Yesterday, I stood on the south lawn of the White House, taking in the view. As the founder of Bitten, I had been invited to South by South Lawn (an ideas festival) as part of small group selected from some 24,000 nominees. It was an unexpected, delightful surprise and an honor (I imagine for anyone, but particularly for me, an Iranian immigrant).
So, let me tell you what it’s like for this immigrant to be invited to the White House — to Obama’s White House.
My friend Homa asked, “Do they know you’re Iranian?”
My mother was ecstatic. “Get a picture with the President,” she said. As if it would be up to me.
My grandmother called the night before, “There is an Iranian woman who works at the White House. If you find her, she’ll introduce you to the President.”
“Do you know her?” I asked.
“No,” she said.
“What does she do?” I said.
“I don’t know. But your uncle posted an article about her on Facebook. Make sure to find her,” she said.
(Sure Grandma. The Iranian crew rolls deep. I’ll just walk around the White House poking my head into various rooms. It’ll be easy and not suspicious at all.)
Leading up to the event, I received many texts, calls and social media messages from family members. All of them proud in a way only an immigrant family can be. That sentiment of “one of us was invited to the White House,” was palpable, justified and moving. I was representing all of us.
Here’s the thing, when I left Iran in 1990, as a 9-year-old who’d just lost her father. I couldn’t fathom what my life would be like here.
Sure, the U.S. had Disneyland, held the promise of endless bowls of cereal and the possibility of meeting Michael Jackson. But even as a child, I wouldn’t have traded my country, my home, for that. I didn’t want to be here. I hadn’t signed up for this.
Being torn from my family, friends and culture — from everything I knew to be familiar and safe — was heartbreaking. I remember giving away my Barbies, leaving behind stuffed animals. I remember trying never to let go of my aunt. I remember sobbing against the cabin window, as the airplane took off and Tehran’s lights faded from view.
I can tell you that my mother didn’t want to leave either. But at the time, this difficult choice was the only choice. She wanted me to have a chance at a life that was bigger than what was possible for me in Iran. And to give me that, she sacrificed her own comfort, security and happiness.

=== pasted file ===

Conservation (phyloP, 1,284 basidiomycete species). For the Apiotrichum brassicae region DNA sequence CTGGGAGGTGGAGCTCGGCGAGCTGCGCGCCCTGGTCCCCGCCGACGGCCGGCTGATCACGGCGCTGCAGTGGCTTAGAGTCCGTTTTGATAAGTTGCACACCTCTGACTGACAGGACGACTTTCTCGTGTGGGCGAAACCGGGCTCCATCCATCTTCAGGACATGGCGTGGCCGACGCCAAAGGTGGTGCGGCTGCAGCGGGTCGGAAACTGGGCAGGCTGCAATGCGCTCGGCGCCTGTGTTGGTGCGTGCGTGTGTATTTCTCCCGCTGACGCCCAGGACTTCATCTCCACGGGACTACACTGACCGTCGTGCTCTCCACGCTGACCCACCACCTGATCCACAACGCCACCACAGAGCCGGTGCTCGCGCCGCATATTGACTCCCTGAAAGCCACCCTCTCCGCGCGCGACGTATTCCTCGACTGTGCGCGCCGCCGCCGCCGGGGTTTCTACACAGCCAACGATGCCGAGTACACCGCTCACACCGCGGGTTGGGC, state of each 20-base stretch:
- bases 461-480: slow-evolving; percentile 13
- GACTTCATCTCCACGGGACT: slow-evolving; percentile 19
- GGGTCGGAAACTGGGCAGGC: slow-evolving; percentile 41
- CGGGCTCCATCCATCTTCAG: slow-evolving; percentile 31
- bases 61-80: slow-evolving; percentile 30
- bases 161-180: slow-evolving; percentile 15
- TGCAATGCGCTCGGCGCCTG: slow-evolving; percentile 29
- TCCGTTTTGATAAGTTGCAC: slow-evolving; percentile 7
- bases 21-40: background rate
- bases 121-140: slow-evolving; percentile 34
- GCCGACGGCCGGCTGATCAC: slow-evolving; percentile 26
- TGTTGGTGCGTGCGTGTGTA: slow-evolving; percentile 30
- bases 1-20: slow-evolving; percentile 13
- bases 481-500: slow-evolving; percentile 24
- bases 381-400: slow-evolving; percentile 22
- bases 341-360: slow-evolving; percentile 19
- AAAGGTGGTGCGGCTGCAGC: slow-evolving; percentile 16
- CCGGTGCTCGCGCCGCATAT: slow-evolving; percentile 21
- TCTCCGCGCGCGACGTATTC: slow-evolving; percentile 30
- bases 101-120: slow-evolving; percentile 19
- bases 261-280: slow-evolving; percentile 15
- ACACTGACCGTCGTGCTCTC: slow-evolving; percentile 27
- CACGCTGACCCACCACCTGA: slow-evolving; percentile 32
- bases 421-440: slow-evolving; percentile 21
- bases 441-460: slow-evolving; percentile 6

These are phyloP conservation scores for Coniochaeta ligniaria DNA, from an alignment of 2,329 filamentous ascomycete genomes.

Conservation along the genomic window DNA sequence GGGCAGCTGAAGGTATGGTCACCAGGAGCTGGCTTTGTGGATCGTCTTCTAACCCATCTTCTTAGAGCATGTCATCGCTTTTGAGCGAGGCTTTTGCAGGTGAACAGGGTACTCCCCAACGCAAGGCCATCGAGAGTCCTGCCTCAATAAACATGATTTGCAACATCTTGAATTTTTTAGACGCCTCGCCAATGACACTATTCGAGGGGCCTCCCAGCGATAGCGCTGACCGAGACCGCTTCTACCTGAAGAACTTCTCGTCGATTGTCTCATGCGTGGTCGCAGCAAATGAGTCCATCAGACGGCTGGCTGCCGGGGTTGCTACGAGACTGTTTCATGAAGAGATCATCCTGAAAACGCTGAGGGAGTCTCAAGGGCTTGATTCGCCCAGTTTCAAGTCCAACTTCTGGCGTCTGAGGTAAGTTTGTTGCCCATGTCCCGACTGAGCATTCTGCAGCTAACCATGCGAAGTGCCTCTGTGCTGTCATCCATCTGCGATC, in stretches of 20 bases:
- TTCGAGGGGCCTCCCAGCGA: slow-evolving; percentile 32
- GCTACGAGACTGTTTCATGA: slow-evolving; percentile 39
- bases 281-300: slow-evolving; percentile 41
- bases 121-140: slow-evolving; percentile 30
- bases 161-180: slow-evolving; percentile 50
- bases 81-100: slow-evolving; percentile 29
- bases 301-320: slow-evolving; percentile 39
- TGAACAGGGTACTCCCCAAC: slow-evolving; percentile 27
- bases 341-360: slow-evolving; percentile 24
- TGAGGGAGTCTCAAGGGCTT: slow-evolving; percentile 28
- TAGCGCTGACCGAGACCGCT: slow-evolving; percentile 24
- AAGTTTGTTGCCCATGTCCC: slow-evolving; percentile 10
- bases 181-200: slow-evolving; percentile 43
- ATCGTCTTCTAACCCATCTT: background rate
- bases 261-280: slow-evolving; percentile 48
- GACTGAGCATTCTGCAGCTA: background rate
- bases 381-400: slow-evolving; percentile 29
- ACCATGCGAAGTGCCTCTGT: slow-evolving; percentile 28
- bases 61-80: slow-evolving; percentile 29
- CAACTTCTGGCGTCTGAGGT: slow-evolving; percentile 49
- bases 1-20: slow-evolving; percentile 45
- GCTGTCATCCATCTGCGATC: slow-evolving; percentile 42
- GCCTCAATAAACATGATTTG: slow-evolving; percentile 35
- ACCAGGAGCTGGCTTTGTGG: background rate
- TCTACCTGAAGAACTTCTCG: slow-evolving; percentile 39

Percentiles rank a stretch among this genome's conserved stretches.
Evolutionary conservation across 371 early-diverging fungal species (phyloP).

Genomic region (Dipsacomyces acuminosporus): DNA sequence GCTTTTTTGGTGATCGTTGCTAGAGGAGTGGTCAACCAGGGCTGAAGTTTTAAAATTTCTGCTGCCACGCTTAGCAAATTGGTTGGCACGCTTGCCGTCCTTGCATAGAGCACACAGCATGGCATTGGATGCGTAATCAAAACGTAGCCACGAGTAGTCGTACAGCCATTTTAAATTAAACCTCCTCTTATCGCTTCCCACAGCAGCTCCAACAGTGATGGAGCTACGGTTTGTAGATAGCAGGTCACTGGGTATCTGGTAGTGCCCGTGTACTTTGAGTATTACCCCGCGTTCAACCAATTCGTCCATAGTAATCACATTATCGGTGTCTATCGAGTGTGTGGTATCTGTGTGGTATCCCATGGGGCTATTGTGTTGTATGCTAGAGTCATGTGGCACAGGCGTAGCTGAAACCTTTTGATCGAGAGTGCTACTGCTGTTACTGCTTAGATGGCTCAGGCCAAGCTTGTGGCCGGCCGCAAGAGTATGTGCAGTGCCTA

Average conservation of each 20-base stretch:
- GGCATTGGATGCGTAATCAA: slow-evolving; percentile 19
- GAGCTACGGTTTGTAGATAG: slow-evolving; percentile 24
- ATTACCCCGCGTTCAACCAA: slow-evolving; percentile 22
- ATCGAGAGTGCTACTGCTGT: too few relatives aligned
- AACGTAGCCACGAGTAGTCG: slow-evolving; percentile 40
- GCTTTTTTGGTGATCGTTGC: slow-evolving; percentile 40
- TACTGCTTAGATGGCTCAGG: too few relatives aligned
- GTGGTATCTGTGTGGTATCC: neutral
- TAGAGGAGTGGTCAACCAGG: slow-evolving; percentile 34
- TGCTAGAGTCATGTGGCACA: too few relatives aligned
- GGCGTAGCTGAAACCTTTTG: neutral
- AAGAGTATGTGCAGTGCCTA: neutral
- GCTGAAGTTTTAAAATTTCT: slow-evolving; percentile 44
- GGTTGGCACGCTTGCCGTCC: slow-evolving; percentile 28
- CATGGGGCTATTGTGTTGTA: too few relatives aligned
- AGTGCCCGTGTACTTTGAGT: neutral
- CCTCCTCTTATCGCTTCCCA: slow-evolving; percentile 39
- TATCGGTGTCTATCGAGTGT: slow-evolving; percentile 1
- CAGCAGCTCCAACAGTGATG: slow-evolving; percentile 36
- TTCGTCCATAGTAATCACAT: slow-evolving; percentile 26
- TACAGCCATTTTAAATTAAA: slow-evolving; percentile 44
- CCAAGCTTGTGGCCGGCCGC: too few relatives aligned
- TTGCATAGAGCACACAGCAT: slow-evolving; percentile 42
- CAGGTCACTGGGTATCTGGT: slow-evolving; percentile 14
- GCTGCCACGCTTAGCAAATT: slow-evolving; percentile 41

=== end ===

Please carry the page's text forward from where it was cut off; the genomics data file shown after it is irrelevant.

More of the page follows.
Of course, we had no idea how this new life would unfold — neither the excruciatingly difficult challenges, nor the blissfully magical moments.
So, armed with an arsenal of just 3 English words*, a heavy heart and an alien way of life, I entered fourth grade in an almost all white, almost all American elementary school in a suburb of Seattle. It was brutal and I very quickly learned that as “the other” my only choice was to grow a thick skin and stand up for myself or to wither. I chose the former and it’s very much defined who I am today — sometimes for good and other times not.
In the years since, I’ve found myself, in a sense, home-less, country-less, culture-less. It’s a distinctly immigrant experience, especially for those who feel that they cannot go back until it’s been so long that even when they can, they’ll never be home again. I am not wholly Iranian or American. I’ll always live in an invisible place in between. That is my burden.
Perhaps because of this, I’m not one for patriotism or sentimentality, let alone the combination of the two (though I absolutely believe in civic duty). But being at the White House yesterday, was an intensely emotional experience. I suddenly remembered leaving Iran. I recognized my place in the history of everything. I felt very much at the center of it.
And, it wasn’t just that I was at The White House, it was that I was at Obama’s White House. The house Michelle so poignantly reminded us was built by slaves. The house occupied by one of the best Presidents in our nation’s history.
Standing there, the House’s iconic architecture before me, I was breathless. The first family’s energy radiated like something holy. And there I was, so small and so fortunate, having come such a long way, in the middle of it all.
As a country, we are either on the precipice of disaster or the edge of a new frontier. We are mortified by all the shootings, by the fact that despite having a black President racism prevails, by the overt and subtle sexism that abounds, by a hateful rhetoric and all the cowards who’ve reared their heads in support of it. All of this, in the midst of a great migration crisis and the ironic anti-immigrant sentiment of a country built by and for people from other places.
Once a path is chosen, it’s impossible to know where the alternate would have lead. I don’t know who I would be today if I’d stayed in Iran.
Yet, however Pollyannic, the adage that the U.S. is the land of opportunity, was never more evident to me than last night, standing just feet away from President Obama. Having been invited because of a company I dreamed up and founded just two years ago.
So, there’s all the dark stuff and then there is this. The simple idea of freedom and equality which has become our beacon. Let’s all continue to walk towards that light. Let’s stand together in support of something greater than each one of us alone. Let’s continue this extraordinary tradition of welcoming those who come, often because it’s their only choice. Let’s put in the hard work progress requires. And let’s use our own opportunities to enable others to realize their dreams.
* The English words were “hello” and “no English.” On the first day of school, I was accused of stealing a classmate’s pencils, called a bitch (which I only understood months later, as it had become a regular name for me) and locked in a closet. Welcome to America!